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Cake Batter – Eggs

This is the fourth in a series of 7 “Cake Batter” classes. We’ve been using the traditional “quatre quarts” pound cake recipe as a tool to understand the baking science of cake batter. This post will explore another ingredient in cake batter, eggs.

Six forks each with a bite of cake at the end against a gray background. Shows how in Cake batter eggs make a huge difference

The same recipe made with varying amounts of eggs, yolks and whites.

In the 3rd class we looked at one of the cake structure-builders, flour. We learned that low protein, chlorinated cake flour produced a cake with a light and tender texture. Now it’s time to learn about the other structure-builder for cake batter, eggs.

To learn detailed information about the composition and science of eggs as an ingredient, please visit the Baking Ingredients – Eggs page. This class will focus specifically on eggs in pound cake batter.

Two slices of cake on a white background. Text overlay shows how in cake batter eggs make a huge difference

Whipping the egg whites in the pound cake batter improved the texture of the cake.

The Function of Eggs in Cake Batter:

The most important job of eggs in a cake batter is to contribute structure in the form of proteins from both the yolk and the white. The protein coagulates as the cake bakes and, along with the starch from the flour, forms the cake crumb.

So what does all this mean for our pound cake recipe? It means we can alter the cake significantly by manipulating the number of eggs, yolks and whites in the batter.

What Egg yolks do in cake batter

The yolk contributes protein, but also some fat, flavor, and emulsifying lecithin. Because emulsifiers hold water and fat together, adding extra egg yolks to the batter enables the batter to hold extra liquid and, consequently, extra sugar. This helps create a moister and sweeter cake that will still bake up with a good structure rather than falling into a gooey mass.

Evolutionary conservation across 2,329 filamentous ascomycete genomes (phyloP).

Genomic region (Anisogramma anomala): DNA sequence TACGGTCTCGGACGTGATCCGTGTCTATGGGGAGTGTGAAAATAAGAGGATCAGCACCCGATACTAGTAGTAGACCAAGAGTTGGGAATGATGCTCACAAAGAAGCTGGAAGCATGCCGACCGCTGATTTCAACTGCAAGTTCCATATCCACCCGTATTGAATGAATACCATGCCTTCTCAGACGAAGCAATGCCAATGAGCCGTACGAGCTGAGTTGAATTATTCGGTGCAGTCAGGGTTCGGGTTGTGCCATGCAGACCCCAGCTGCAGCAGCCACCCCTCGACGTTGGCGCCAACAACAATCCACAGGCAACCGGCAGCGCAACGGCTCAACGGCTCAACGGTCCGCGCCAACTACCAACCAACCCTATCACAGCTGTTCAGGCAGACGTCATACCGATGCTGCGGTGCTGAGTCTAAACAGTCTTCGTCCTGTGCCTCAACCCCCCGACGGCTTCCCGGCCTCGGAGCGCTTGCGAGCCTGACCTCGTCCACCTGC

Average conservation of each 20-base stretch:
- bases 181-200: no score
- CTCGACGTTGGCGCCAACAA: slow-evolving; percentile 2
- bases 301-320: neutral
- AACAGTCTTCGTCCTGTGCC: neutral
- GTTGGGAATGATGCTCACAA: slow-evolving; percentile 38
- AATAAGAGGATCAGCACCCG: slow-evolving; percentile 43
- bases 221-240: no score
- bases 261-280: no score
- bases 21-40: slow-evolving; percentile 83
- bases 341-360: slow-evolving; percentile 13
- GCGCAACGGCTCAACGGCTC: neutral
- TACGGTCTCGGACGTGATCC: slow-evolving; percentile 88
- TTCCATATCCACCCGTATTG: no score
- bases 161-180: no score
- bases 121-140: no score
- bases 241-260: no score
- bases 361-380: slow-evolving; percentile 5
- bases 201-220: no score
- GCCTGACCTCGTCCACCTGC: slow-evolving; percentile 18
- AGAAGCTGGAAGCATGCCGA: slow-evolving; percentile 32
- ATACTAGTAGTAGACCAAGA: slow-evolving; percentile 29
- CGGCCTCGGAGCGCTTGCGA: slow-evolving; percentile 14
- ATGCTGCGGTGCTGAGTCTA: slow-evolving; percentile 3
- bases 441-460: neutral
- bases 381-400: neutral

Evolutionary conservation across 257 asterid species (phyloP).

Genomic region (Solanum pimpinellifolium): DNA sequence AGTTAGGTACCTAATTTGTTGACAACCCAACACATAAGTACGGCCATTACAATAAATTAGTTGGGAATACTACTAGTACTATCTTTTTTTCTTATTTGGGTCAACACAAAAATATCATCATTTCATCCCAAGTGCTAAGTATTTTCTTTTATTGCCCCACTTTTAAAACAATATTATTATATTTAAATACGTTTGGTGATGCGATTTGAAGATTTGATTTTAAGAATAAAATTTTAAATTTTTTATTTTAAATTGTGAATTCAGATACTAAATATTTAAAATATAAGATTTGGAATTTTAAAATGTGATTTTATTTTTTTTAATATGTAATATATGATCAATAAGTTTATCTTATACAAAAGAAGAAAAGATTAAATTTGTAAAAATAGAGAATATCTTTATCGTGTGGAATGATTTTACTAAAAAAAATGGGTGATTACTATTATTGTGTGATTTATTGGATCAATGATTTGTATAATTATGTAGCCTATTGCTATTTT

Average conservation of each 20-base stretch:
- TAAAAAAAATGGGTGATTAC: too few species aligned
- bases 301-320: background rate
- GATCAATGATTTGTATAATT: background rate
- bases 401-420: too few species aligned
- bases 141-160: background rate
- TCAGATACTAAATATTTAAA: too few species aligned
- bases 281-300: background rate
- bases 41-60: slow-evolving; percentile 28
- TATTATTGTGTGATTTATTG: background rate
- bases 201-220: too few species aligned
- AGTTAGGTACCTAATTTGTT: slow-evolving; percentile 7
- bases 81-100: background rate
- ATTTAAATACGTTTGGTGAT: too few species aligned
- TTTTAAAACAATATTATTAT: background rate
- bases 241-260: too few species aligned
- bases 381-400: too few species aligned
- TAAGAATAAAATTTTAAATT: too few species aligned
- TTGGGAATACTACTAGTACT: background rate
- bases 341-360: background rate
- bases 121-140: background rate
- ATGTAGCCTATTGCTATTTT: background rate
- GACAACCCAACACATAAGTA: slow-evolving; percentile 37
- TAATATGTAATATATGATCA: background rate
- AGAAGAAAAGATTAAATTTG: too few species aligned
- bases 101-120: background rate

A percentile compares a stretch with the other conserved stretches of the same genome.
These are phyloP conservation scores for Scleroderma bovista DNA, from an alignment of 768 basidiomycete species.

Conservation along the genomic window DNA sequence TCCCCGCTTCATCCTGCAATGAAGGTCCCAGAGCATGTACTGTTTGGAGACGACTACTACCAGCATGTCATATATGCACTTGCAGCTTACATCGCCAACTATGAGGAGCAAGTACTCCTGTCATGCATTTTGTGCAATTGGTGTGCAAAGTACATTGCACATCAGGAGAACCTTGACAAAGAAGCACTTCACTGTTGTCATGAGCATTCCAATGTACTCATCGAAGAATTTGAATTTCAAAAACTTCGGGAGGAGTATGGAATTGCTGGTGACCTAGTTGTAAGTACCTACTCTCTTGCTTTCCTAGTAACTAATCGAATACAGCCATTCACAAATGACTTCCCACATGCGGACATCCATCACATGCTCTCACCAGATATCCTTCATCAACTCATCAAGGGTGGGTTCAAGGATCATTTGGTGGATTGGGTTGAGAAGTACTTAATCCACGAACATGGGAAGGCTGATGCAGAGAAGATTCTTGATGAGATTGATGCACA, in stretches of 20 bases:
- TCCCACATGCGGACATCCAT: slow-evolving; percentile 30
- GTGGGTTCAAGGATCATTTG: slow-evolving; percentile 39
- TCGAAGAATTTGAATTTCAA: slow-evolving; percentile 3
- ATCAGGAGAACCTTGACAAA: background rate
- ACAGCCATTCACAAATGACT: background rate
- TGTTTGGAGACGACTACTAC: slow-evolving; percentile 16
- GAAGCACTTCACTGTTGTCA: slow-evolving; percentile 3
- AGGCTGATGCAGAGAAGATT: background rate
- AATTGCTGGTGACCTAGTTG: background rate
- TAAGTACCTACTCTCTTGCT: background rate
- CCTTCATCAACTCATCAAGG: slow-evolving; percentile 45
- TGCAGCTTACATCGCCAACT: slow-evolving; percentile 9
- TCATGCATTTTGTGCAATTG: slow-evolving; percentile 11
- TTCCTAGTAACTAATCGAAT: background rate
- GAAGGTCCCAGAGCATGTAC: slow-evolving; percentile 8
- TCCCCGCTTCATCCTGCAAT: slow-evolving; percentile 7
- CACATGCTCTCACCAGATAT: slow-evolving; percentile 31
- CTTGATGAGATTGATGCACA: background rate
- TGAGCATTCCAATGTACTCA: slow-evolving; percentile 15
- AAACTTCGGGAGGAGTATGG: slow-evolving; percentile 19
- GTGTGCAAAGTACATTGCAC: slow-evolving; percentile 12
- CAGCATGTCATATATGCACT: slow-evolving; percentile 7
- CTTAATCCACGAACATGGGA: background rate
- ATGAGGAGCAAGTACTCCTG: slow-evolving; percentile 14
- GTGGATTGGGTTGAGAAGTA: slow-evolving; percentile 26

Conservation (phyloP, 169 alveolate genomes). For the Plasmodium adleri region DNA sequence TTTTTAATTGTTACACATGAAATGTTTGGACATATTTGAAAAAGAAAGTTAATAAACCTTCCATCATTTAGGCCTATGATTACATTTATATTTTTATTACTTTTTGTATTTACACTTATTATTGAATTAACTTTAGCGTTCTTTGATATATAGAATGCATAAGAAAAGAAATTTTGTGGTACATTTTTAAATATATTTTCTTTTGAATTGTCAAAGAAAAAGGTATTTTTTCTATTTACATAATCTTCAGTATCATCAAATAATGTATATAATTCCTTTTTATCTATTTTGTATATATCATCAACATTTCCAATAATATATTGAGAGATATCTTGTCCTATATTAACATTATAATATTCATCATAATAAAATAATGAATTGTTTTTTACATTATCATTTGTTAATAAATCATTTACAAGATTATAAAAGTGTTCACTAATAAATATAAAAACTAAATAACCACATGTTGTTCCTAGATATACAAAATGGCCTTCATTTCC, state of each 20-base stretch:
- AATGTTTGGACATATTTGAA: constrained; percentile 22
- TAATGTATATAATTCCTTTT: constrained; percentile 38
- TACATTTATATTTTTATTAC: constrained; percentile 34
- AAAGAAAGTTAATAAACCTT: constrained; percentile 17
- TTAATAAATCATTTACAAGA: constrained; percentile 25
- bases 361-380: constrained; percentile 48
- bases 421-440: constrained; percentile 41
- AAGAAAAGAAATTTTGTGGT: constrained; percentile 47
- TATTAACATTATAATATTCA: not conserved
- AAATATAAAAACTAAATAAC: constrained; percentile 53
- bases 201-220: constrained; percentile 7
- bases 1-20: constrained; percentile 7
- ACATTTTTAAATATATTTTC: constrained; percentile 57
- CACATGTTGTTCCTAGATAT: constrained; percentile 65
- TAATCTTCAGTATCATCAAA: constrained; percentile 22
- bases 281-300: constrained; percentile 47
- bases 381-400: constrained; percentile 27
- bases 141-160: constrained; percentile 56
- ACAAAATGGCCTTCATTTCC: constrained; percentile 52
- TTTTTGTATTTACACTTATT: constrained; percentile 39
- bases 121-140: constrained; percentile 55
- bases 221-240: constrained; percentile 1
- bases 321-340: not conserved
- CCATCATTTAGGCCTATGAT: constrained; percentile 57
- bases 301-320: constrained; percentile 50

What Egg whites do in cake batter

When separated from the yolks and whipped to a foam, egg whites can be used to leaven a cake. Whipping egg whites has the same effect as cooking whites- the proteins unfold, reattach and trap water. Since the whipped whites are already partially “cooked” they don’t contribute as strongly to the structure of the cake.

In my testing I found that a cake made with the same proportion of yolks and whites had a softer texture when the whites were whipped and folded into the batter.

If you find your cake recipe tends to be on the dry side, try swapping out some of the egg whites for extra yolks. If you find your cake has a poor structure or is gummy, you can add some extra whites. Want to lighten up the texture without adding more baking powder? Separate and whip the whites and fold them into the batter.

Testing different amounts of eggs in cake batter:

I wanted to see how changing the number of yolks and whites in our pound cake recipe would affect the final product. So I baked six cakes, changing the number of yolks and whites for each test.

I kept the other ingredients (butter, sugar, flour) to 8 oz each. Though I varied the number of yolks and whites, I kept the total weight of eggs for each test at 8 oz.

For the last two tests I separated the eggs, whipped the whites with 2 oz of the sugar, and folded them into the batter before baking.

There is no “right” answer as to which outcome is the best. It’s a matter of taste and what works for your purposes. But knowing how to use eggs to tweak your recipes is a valuable tool for every baker.

You can learn how I used this information to create a great White Cake Recipe from my Vanilla Butter Cake Recipe.

a chart showing various amounts of eggs in a cake batter and the results

Six slices of cake on a white background. Text overlay explains the cake batter egg volume in each cake.

Our next “Cake Batter” class is all about the sweet stuff, sugar!